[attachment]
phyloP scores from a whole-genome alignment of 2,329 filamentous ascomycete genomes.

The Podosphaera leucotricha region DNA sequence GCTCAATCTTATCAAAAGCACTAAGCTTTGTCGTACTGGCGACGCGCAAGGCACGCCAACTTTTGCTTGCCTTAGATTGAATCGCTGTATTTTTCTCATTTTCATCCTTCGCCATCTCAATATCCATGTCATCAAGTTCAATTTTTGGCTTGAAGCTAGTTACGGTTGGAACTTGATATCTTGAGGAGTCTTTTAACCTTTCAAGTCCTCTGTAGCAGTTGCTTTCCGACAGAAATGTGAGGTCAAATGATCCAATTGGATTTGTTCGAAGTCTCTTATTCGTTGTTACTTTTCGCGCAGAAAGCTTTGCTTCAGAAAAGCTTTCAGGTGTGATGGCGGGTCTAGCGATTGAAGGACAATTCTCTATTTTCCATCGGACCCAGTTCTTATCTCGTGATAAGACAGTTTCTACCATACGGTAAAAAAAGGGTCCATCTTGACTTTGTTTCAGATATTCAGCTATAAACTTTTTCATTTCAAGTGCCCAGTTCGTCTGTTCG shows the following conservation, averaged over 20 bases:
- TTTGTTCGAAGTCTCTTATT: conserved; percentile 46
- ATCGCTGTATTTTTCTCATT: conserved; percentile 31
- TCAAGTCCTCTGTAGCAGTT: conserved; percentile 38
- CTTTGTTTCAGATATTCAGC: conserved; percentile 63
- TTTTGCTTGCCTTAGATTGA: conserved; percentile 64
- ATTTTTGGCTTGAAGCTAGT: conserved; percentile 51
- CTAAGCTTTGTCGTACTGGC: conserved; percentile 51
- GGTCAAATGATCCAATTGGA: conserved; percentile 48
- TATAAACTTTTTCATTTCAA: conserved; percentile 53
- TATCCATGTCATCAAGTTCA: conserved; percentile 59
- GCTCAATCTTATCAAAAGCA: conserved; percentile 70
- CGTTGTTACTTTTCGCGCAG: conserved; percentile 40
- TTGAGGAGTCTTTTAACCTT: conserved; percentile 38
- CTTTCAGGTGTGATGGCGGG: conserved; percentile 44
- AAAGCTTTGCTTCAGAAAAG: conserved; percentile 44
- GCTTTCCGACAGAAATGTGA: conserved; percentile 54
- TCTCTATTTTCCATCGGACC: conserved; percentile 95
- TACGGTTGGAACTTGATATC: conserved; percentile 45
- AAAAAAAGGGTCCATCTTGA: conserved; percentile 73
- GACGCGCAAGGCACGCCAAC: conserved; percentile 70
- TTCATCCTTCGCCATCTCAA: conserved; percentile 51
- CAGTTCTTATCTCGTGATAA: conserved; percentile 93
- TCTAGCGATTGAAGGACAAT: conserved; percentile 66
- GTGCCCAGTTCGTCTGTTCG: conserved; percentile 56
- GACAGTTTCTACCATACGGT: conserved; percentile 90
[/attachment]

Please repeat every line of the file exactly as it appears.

phyloP scores from a whole-genome alignment of 2,329 filamentous ascomycete genomes.

The Podosphaera leucotricha region DNA sequence GCTCAATCTTATCAAAAGCACTAAGCTTTGTCGTACTGGCGACGCGCAAGGCACGCCAACTTTTGCTTGCCTTAGATTGAATCGCTGTATTTTTCTCATTTTCATCCTTCGCCATCTCAATATCCATGTCATCAAGTTCAATTTTTGGCTTGAAGCTAGTTACGGTTGGAACTTGATATCTTGAGGAGTCTTTTAACCTTTCAAGTCCTCTGTAGCAGTTGCTTTCCGACAGAAATGTGAGGTCAAATGATCCAATTGGATTTGTTCGAAGTCTCTTATTCGTTGTTACTTTTCGCGCAGAAAGCTTTGCTTCAGAAAAGCTTTCAGGTGTGATGGCGGGTCTAGCGATTGAAGGACAATTCTCTATTTTCCATCGGACCCAGTTCTTATCTCGTGATAAGACAGTTTCTACCATACGGTAAAAAAAGGGTCCATCTTGACTTTGTTTCAGATATTCAGCTATAAACTTTTTCATTTCAAGTGCCCAGTTCGTCTGTTCG shows the following conservation, averaged over 20 bases:
- TTTGTTCGAAGTCTCTTATT: conserved; percentile 46
- ATCGCTGTATTTTTCTCATT: conserved; percentile 31
- TCAAGTCCTCTGTAGCAGTT: conserved; percentile 38
- CTTTGTTTCAGATATTCAGC: conserved; percentile 63
- TTTTGCTTGCCTTAGATTGA: conserved; percentile 64
- ATTTTTGGCTTGAAGCTAGT: conserved; percentile 51
- CTAAGCTTTGTCGTACTGGC: conserved; percentile 51
- GGTCAAATGATCCAATTGGA: conserved; percentile 48
- TATAAACTTTTTCATTTCAA: conserved; percentile 53
- TATCCATGTCATCAAGTTCA: conserved; percentile 59
- GCTCAATCTTATCAAAAGCA: conserved; percentile 70
- CGTTGTTACTTTTCGCGCAG: conserved; percentile 40
- TTGAGGAGTCTTTTAACCTT: conserved; percentile 38
- CTTTCAGGTGTGATGGCGGG: conserved; percentile 44
- AAAGCTTTGCTTCAGAAAAG: conserved; percentile 44
- GCTTTCCGACAGAAATGTGA: conserved; percentile 54
- TCTCTATTTTCCATCGGACC: conserved; percentile 95
- TACGGTTGGAACTTGATATC: conserved; percentile 45
- AAAAAAAGGGTCCATCTTGA: conserved; percentile 73
- GACGCGCAAGGCACGCCAAC: conserved; percentile 70
- TTCATCCTTCGCCATCTCAA: conserved; percentile 51
- CAGTTCTTATCTCGTGATAA: conserved; percentile 93
- TCTAGCGATTGAAGGACAAT: conserved; percentile 66
- GTGCCCAGTTCGTCTGTTCG: conserved; percentile 56
- GACAGTTTCTACCATACGGT: conserved; percentile 90